The good thing about our emulsion-based detectors is that they are easy to operate, do not require electricity, and in the case of geological prospecting, allow us to manage a much smaller number of underground holes, all while accurately distinguishing objects between one meter and one kilometer across with a high degree of accuracy,” Professor Polukhina said. MISiS specialists are presently working on software to improve the decoding of the trackers, and on the protection of tracker sensors from the harsh environment which can be found in underground holes.
Muon Detectors Hunt for Fissile Contraband
Hunting for a concealed nuclear weapon can be harder than looking for a needle in a haystack. Though exposed plutonium’s radiation is easy to detect, uranium’s is less so, and both can be shielded. At the APS Meeting, researchers presented an improved technique for using the natural radiation of cosmic rays to peer through solid objects and find any hidden fissile material.
A muon strikes every square centimeter of Earth once a minute on average. Gas electron multiplier (GEM) detectors can detect their location, and when several are stacked on top of each other, they can track the paths of the fast moving particles. The denser the material a muon passes through, the more its path is deflected. Uranium and plutonium are two of the densest elements in the periodic table, so the detectors are used to look for places where the paths of muons are the most disrupted.
“Uranium doesn’t have a very strong signal for radiation detection, but you simply use the fact that uranium is very heavy and very dense and so you can try to find a way to detect it using those characteristics,” Staib said. “No artificial radiation source [is needed] so there’s no exposure of an object to radiation beyond what it would be experiencing anyway.”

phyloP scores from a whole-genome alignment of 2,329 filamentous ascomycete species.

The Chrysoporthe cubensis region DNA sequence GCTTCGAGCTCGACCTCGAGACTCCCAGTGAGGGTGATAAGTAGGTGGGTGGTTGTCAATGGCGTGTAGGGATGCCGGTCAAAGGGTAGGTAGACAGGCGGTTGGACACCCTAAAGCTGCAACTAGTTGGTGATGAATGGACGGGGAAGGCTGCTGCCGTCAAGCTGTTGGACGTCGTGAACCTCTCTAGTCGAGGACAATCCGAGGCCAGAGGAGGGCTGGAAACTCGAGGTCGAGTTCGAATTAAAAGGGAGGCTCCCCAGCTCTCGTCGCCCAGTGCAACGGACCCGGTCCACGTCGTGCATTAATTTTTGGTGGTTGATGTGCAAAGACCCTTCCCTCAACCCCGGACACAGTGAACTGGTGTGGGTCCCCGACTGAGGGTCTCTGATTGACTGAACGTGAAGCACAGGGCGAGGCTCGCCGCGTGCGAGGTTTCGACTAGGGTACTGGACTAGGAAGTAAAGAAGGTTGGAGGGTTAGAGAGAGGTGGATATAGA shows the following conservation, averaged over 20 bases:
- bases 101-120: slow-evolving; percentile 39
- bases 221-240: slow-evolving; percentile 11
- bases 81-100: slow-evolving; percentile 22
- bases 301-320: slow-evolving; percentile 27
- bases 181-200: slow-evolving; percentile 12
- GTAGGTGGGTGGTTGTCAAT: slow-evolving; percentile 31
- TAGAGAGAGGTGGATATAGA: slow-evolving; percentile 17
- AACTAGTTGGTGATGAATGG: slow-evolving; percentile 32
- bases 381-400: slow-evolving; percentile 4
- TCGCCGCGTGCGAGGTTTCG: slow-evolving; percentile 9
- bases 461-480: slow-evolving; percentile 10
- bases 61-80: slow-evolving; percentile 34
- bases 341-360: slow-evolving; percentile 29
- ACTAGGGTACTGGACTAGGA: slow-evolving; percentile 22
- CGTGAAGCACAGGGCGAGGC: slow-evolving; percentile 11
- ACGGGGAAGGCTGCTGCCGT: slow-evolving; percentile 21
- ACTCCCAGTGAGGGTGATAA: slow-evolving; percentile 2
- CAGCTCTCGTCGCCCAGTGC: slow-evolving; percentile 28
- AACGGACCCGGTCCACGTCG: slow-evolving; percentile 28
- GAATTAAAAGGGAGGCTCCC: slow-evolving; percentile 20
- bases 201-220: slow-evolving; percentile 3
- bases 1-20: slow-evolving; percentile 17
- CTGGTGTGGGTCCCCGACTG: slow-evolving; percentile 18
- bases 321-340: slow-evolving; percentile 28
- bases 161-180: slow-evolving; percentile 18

To look for nuclear materials, a shipping container is placed between two sets of large GEM detector plates. Two plates on top of the container track the paths of incoming muons, and two plates underneath track them on their way out. If there’s little or no dense material in the container, than the two parts of the muon’s path should line up. Even iron won’t deflect muons a great deal. However, if there’s a lot of dense material, like plutonium, uranium or lead shielding, the paths should veer sharply.
“If I can force them to put five tons of lead around it, I’m good because it’s easier to detect five tons of lead than the radiation,” said Michael Kuliasha from the Defense Threat Reduction Agency. “You have to have a robust radiation detection because it forces them to do something that’s actually easier to detect.”
He added that the difficulty of finding concealed nuclear weapons is not a new problem. “In 1945, Robert Oppenheimer, who was head of the Manhattan project, was actually asked in a congressional hearing by Senator [William] Milliken … how would you detect an atomic bomb hidden somewhere in a city. And [Oppenheimer] says, ‘I’d get a screwdriver and open each and every suitcase and crate,’” Kuliasha said.
GEM detectors were first developed at CERN to detect muons and other particles produced in collisions in accelerators. The idea to use passive scanning to find hidden fissile materials was first developed at Los Alamos in 2003, and has been developed further by the company Decision Sciences. Their method, which uses drift tube detectors, is about to undergo the first test commercial application in the Bahamas. Drift tubes are relatively inexpensive, but take longer to make a measurement than the GEM detectors.
Because both methods rely on the natural rate of muons traveling through the atmosphere, the only way to speed up the detection of illicit materials is by improving the sensitivity of the detectors. Right now Staib’s prototype takes about nine to ten hours to differentiate between different materials, but he says that with more development it should be able to get down to a few minutes.
In addition to scanning incoming cargo, Kuliasha said that the technology is promising for verification of arms reduction treaties like START. He said that a detector could be set up around a missile or submarine to see if nuclear warheads are still inside. At the same time there are limitations to the technology. Using it to scan an entire ship would be logistically impractical, and probably still wouldn’t be as effective as boarding and searching the vessel.